Schrödinger’s Christmas party could exceed Barnard Castle for harming Boris Johnson’s reputation

Watching the growing furore over the Schrödinger-like No. 10 party that both was and wasn’t, I’m strongly reminded of the public fury over Barnard Castle; but this has the potential to supersede it for reputational harm.

The reason this is dangerous for Johnson is that it is more relatable to the public than all the other failures, argues Ian Griggs
The reason this is dangerous for Johnson is that it is more relatable to the public than all the other failures, argues Ian Griggs

There are strong parallels between Dominic Cummings' jaunt to Durham, which came to light in May last year, and the alleged Downing Street party last December.

In both cases, the story was broken by a left-wing, arguably hostile, newspaper, but then followed up across the media as the pressure grew for answers.

In both cases, flat denials from the Downing Street comms team that any wrongdoing had taken place gave way to gradual admission that there was a case to answer.

Finally, in both cases, the Government woefully misunderstood public anger and dismissed the story as "Westminster bubble gossip", to its eventual cost.

The reputation gap

An industry professional once explained the ‘reputation gap’ to me. It is the difference between the public’s perceptions of a person, company or institution and a negative story about the same, and it serves as a useful barometer of the likely harm done in a given situation. In essence, it is about how far they have to fall in the public’s estimation.

For example, if the Pope was suddenly unmasked as a serial shoplifter, he might, bizarrely, suffer more reputational damage than a dictator who put soldiers on the streets to quell a peaceful demonstration.

One we expect. The other we do not.

But the reputation gap does not seem to fit the current row as readily. By any measure, the Government has failed to cover itself in glory since December 2019.

Multiple failures – from messaging to PPE – during the early stages of the pandemic have been disastrous. Accusations of cronyism and lucrative contracts for friends and donors have dogged it for more than a year. It signally failed to achieve the minimum that was needed at COP26.

Let’s face it: our expectations were low in the first place, so why does this 'party' have the potential to be so incendiary?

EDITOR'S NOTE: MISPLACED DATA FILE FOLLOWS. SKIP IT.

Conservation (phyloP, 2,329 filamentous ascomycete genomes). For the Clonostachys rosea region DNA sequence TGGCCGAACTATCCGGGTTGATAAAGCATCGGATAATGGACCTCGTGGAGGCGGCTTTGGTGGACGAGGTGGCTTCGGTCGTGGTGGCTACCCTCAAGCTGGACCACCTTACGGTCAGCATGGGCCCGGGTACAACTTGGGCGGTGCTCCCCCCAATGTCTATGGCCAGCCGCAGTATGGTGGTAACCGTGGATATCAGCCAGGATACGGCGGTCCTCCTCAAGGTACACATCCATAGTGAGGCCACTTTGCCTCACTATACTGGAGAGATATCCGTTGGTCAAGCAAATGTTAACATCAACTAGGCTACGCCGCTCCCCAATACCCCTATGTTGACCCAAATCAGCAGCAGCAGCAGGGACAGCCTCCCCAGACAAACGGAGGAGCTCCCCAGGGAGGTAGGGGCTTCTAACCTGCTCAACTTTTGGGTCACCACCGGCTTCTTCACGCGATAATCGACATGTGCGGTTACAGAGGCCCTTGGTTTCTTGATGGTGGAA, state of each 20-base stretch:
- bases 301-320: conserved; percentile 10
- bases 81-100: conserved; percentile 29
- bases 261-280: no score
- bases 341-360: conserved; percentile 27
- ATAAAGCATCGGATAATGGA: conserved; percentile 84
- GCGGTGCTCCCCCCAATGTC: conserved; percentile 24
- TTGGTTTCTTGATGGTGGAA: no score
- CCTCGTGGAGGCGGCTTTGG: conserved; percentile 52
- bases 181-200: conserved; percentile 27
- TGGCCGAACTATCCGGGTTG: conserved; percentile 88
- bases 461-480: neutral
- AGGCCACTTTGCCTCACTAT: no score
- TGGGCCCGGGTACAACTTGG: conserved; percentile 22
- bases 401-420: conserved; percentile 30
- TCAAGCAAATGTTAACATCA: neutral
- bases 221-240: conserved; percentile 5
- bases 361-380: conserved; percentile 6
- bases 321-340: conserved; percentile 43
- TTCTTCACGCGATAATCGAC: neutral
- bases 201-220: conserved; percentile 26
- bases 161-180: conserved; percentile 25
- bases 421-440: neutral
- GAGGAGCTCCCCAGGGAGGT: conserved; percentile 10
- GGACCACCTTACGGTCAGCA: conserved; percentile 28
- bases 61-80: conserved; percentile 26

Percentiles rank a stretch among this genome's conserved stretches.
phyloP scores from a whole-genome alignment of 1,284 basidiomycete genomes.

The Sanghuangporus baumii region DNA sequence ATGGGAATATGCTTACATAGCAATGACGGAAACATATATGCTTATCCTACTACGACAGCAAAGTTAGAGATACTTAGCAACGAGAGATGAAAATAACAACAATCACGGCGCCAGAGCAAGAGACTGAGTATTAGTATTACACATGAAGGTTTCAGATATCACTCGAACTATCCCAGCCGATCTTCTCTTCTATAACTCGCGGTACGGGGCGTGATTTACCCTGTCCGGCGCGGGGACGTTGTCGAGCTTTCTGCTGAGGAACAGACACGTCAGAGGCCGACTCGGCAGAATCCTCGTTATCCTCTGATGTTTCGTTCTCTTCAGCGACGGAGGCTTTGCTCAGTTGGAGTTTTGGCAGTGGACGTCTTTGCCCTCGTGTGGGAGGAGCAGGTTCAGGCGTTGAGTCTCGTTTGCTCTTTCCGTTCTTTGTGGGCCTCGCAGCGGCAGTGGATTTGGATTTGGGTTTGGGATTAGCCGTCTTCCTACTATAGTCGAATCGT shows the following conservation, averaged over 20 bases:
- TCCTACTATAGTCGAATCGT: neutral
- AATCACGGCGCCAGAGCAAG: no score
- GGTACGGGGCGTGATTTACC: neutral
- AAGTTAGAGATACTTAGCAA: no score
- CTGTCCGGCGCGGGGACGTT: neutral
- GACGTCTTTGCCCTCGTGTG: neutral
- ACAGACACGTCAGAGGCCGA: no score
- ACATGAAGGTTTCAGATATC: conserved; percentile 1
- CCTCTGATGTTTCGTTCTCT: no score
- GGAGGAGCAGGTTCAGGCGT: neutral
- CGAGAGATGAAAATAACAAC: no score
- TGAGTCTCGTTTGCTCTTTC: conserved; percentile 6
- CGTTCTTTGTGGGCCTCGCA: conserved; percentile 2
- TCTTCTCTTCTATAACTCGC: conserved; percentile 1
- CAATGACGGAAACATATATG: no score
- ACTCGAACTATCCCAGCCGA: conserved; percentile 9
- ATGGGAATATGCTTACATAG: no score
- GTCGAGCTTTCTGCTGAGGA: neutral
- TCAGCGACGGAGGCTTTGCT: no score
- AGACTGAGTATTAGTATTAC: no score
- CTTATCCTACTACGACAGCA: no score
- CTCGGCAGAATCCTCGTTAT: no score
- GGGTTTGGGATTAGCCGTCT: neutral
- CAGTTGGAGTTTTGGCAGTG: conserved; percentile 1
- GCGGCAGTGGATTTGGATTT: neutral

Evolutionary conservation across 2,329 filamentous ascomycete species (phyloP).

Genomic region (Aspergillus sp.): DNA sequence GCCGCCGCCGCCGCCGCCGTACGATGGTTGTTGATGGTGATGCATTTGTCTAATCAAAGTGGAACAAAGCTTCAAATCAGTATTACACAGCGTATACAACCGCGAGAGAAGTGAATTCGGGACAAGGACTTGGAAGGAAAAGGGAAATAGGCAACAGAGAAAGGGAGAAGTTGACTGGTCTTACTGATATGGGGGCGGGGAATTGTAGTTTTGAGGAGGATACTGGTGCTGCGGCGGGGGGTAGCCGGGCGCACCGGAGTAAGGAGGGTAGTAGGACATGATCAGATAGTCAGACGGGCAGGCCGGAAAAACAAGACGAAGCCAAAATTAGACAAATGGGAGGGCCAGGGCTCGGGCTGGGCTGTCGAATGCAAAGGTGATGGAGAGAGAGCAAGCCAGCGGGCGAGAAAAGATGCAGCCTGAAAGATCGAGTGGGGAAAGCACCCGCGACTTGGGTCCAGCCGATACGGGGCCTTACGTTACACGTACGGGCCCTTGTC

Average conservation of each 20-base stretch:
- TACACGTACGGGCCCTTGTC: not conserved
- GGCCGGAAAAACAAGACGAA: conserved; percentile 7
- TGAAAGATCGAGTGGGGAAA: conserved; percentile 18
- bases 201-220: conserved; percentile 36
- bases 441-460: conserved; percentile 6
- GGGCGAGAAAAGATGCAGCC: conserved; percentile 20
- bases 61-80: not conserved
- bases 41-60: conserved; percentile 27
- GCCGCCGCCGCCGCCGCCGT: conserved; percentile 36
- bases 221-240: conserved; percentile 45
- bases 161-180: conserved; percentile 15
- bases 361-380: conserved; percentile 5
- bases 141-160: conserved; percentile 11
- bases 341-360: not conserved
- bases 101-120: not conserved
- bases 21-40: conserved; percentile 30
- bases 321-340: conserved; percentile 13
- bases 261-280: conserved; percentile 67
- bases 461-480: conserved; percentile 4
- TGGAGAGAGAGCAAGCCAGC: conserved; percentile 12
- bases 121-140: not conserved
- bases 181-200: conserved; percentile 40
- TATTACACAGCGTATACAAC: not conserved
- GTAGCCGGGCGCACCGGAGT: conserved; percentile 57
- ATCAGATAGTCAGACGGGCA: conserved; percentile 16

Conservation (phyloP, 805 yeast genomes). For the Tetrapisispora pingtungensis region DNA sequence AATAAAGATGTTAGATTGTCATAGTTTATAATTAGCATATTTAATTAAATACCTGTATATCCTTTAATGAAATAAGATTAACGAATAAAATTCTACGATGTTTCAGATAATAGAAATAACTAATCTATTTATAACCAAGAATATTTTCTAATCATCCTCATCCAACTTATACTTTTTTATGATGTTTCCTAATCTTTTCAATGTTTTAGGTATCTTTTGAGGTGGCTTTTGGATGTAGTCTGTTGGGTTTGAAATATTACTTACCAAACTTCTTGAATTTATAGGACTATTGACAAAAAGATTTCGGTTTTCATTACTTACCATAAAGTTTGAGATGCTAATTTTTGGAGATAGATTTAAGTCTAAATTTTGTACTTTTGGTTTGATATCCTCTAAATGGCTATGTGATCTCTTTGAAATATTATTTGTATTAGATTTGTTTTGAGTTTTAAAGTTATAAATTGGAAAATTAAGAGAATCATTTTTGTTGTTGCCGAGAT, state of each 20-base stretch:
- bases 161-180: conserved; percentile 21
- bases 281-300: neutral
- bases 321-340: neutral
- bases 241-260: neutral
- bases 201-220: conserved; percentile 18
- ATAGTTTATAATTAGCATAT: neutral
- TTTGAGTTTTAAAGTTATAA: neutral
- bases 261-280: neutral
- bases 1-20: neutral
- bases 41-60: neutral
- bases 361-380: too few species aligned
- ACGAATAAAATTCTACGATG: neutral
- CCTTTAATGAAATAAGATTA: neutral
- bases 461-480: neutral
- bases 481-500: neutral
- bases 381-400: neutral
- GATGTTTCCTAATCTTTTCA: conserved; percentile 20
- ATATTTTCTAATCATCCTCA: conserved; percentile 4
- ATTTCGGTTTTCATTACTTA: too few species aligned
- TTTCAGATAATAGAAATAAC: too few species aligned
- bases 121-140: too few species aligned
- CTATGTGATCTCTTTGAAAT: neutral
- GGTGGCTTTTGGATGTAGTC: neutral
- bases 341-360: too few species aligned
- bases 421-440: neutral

The reason is that, like the Barnard Castle incident, it is so very relatable in the minds of the public. PPE supply, cronyism, and COP26 seem out of reach to the ordinary voter – and beyond their control.

Last Christmas, like nearly everyone else, I could not invite my wider family to sit down with us for the traditional feast due to restrictions imposed at the last moment. I was also forced to cancel a family trip to see close friends just afterwards – something we had all been looking forward to.

My personal sacrifices last year are beyond trivial in the grand scheme of the pandemic. I only had to delay a reunion with the people I love. Others lost people they loved forever.

The point is that I clearly remember – and will always remember – a Christmas like no other. I remember what I was doing and what I might have been doing if restrictions had not been in place.

Everybody else remembers their personal story of sacrifice as well.

Boris Johnson began Prime Minister's Questions this week with an apology to the public. He said he was furious to see the clip of his former press secretary, Allegra Stratton, joking with Downing Street colleagues and that he shared the public’s anger.

Stratton quit her job as The Prime Minister's COP26 spokesperson this afternoon but hers is unlikely to be the last resignation resulting from this affair.

Earlier, during PMQs, Johnson also asserted that there was no party and that no rules were broken, while promising a full investigation.

But like Cummings before him, a week of denials by Johnson and his ministers that there was anything wrong with how those in Downing Street conducted themselves on 18 December last year has come back to haunt him and could yet be the end of him.

The Conservative Party knows when it has a winner on its hands, but it also acts with ruthless efficiency when a winner has outlived their usefulness.

Ian Griggs is associate editor at PRWeek

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